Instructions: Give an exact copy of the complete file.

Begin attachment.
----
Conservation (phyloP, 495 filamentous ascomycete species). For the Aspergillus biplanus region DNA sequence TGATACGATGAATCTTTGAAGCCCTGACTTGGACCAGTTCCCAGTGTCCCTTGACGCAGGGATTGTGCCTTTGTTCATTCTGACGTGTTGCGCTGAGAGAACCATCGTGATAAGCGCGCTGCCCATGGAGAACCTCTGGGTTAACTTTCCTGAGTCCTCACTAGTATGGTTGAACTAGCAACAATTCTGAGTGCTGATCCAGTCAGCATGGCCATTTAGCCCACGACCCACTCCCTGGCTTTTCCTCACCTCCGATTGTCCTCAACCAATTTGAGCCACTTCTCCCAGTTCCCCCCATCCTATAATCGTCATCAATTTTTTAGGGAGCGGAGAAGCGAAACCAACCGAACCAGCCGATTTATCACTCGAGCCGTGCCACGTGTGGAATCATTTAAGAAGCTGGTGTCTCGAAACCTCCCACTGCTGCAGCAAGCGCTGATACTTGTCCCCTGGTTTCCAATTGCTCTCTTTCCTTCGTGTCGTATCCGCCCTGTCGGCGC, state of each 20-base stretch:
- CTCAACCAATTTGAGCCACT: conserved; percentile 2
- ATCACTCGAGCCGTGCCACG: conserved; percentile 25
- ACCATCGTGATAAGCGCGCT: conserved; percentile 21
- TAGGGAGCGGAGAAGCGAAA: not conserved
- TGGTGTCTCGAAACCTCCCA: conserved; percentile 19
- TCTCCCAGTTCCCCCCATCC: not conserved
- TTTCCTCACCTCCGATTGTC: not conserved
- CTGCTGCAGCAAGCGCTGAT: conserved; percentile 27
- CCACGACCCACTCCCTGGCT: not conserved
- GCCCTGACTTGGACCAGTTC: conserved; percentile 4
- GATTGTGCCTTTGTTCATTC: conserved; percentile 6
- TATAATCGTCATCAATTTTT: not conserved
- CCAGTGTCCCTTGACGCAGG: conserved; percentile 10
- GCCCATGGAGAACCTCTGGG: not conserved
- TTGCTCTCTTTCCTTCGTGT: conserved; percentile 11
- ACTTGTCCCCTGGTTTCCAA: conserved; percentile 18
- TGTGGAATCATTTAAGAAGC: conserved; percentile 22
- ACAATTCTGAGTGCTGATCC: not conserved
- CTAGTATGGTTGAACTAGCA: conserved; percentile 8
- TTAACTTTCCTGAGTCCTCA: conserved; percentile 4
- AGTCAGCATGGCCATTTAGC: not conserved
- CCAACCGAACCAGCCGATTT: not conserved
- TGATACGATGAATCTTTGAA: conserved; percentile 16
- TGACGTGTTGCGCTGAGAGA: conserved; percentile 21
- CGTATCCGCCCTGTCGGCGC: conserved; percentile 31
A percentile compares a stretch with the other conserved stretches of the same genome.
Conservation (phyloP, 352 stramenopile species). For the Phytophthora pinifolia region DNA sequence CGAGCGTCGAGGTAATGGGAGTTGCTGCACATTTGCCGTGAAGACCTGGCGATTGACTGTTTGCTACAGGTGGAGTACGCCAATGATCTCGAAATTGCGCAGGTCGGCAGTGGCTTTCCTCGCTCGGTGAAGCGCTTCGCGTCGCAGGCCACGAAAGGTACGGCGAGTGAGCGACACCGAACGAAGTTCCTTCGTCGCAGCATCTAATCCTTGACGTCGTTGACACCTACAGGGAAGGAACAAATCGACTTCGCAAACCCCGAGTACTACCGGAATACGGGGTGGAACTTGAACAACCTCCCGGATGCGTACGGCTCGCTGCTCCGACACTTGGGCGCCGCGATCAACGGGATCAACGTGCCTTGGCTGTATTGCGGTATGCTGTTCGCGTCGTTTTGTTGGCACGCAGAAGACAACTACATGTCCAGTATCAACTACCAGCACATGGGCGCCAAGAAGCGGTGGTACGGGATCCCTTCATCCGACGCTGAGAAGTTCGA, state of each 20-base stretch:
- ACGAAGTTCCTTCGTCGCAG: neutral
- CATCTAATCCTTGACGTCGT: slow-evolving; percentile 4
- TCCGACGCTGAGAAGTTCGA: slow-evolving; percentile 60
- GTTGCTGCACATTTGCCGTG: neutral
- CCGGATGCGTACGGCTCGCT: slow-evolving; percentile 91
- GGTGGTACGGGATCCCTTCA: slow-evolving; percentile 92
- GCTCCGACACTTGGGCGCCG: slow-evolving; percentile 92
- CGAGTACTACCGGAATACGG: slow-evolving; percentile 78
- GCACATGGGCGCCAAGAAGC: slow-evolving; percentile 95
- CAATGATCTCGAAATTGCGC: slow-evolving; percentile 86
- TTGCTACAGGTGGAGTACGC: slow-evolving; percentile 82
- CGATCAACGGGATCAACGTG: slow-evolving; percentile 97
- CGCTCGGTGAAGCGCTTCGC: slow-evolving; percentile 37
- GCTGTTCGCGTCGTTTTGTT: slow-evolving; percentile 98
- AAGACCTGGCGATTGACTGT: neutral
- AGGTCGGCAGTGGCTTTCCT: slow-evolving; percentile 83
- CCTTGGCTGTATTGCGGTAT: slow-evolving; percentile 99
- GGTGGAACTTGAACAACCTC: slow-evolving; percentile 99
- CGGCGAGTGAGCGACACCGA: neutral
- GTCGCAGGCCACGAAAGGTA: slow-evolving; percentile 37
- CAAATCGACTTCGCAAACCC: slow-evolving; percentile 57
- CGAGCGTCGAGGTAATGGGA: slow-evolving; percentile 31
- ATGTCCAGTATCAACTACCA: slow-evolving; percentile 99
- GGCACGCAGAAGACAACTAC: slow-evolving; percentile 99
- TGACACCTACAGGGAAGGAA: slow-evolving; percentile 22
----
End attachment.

Conservation (phyloP, 495 filamentous ascomycete species). For the Aspergillus biplanus region DNA sequence TGATACGATGAATCTTTGAAGCCCTGACTTGGACCAGTTCCCAGTGTCCCTTGACGCAGGGATTGTGCCTTTGTTCATTCTGACGTGTTGCGCTGAGAGAACCATCGTGATAAGCGCGCTGCCCATGGAGAACCTCTGGGTTAACTTTCCTGAGTCCTCACTAGTATGGTTGAACTAGCAACAATTCTGAGTGCTGATCCAGTCAGCATGGCCATTTAGCCCACGACCCACTCCCTGGCTTTTCCTCACCTCCGATTGTCCTCAACCAATTTGAGCCACTTCTCCCAGTTCCCCCCATCCTATAATCGTCATCAATTTTTTAGGGAGCGGAGAAGCGAAACCAACCGAACCAGCCGATTTATCACTCGAGCCGTGCCACGTGTGGAATCATTTAAGAAGCTGGTGTCTCGAAACCTCCCACTGCTGCAGCAAGCGCTGATACTTGTCCCCTGGTTTCCAATTGCTCTCTTTCCTTCGTGTCGTATCCGCCCTGTCGGCGC, state of each 20-base stretch:
- CTCAACCAATTTGAGCCACT: conserved; percentile 2
- ATCACTCGAGCCGTGCCACG: conserved; percentile 25
- ACCATCGTGATAAGCGCGCT: conserved; percentile 21
- TAGGGAGCGGAGAAGCGAAA: not conserved
- TGGTGTCTCGAAACCTCCCA: conserved; percentile 19
- TCTCCCAGTTCCCCCCATCC: not conserved
- TTTCCTCACCTCCGATTGTC: not conserved
- CTGCTGCAGCAAGCGCTGAT: conserved; percentile 27
- CCACGACCCACTCCCTGGCT: not conserved
- GCCCTGACTTGGACCAGTTC: conserved; percentile 4
- GATTGTGCCTTTGTTCATTC: conserved; percentile 6
- TATAATCGTCATCAATTTTT: not conserved
- CCAGTGTCCCTTGACGCAGG: conserved; percentile 10
- GCCCATGGAGAACCTCTGGG: not conserved
- TTGCTCTCTTTCCTTCGTGT: conserved; percentile 11
- ACTTGTCCCCTGGTTTCCAA: conserved; percentile 18
- TGTGGAATCATTTAAGAAGC: conserved; percentile 22
- ACAATTCTGAGTGCTGATCC: not conserved
- CTAGTATGGTTGAACTAGCA: conserved; percentile 8
- TTAACTTTCCTGAGTCCTCA: conserved; percentile 4
- AGTCAGCATGGCCATTTAGC: not conserved
- CCAACCGAACCAGCCGATTT: not conserved
- TGATACGATGAATCTTTGAA: conserved; percentile 16
- TGACGTGTTGCGCTGAGAGA: conserved; percentile 21
- CGTATCCGCCCTGTCGGCGC: conserved; percentile 31
A percentile compares a stretch with the other conserved stretches of the same genome.
Conservation (phyloP, 352 stramenopile species). For the Phytophthora pinifolia region DNA sequence CGAGCGTCGAGGTAATGGGAGTTGCTGCACATTTGCCGTGAAGACCTGGCGATTGACTGTTTGCTACAGGTGGAGTACGCCAATGATCTCGAAATTGCGCAGGTCGGCAGTGGCTTTCCTCGCTCGGTGAAGCGCTTCGCGTCGCAGGCCACGAAAGGTACGGCGAGTGAGCGACACCGAACGAAGTTCCTTCGTCGCAGCATCTAATCCTTGACGTCGTTGACACCTACAGGGAAGGAACAAATCGACTTCGCAAACCCCGAGTACTACCGGAATACGGGGTGGAACTTGAACAACCTCCCGGATGCGTACGGCTCGCTGCTCCGACACTTGGGCGCCGCGATCAACGGGATCAACGTGCCTTGGCTGTATTGCGGTATGCTGTTCGCGTCGTTTTGTTGGCACGCAGAAGACAACTACATGTCCAGTATCAACTACCAGCACATGGGCGCCAAGAAGCGGTGGTACGGGATCCCTTCATCCGACGCTGAGAAGTTCGA, state of each 20-base stretch:
- ACGAAGTTCCTTCGTCGCAG: neutral
- CATCTAATCCTTGACGTCGT: slow-evolving; percentile 4
- TCCGACGCTGAGAAGTTCGA: slow-evolving; percentile 60
- GTTGCTGCACATTTGCCGTG: neutral
- CCGGATGCGTACGGCTCGCT: slow-evolving; percentile 91
- GGTGGTACGGGATCCCTTCA: slow-evolving; percentile 92
- GCTCCGACACTTGGGCGCCG: slow-evolving; percentile 92
- CGAGTACTACCGGAATACGG: slow-evolving; percentile 78
- GCACATGGGCGCCAAGAAGC: slow-evolving; percentile 95
- CAATGATCTCGAAATTGCGC: slow-evolving; percentile 86
- TTGCTACAGGTGGAGTACGC: slow-evolving; percentile 82
- CGATCAACGGGATCAACGTG: slow-evolving; percentile 97
- CGCTCGGTGAAGCGCTTCGC: slow-evolving; percentile 37
- GCTGTTCGCGTCGTTTTGTT: slow-evolving; percentile 98
- AAGACCTGGCGATTGACTGT: neutral
- AGGTCGGCAGTGGCTTTCCT: slow-evolving; percentile 83
- CCTTGGCTGTATTGCGGTAT: slow-evolving; percentile 99
- GGTGGAACTTGAACAACCTC: slow-evolving; percentile 99
- CGGCGAGTGAGCGACACCGA: neutral
- GTCGCAGGCCACGAAAGGTA: slow-evolving; percentile 37
- CAAATCGACTTCGCAAACCC: slow-evolving; percentile 57
- CGAGCGTCGAGGTAATGGGA: slow-evolving; percentile 31
- ATGTCCAGTATCAACTACCA: slow-evolving; percentile 99
- GGCACGCAGAAGACAACTAC: slow-evolving; percentile 99
- TGACACCTACAGGGAAGGAA: slow-evolving; percentile 22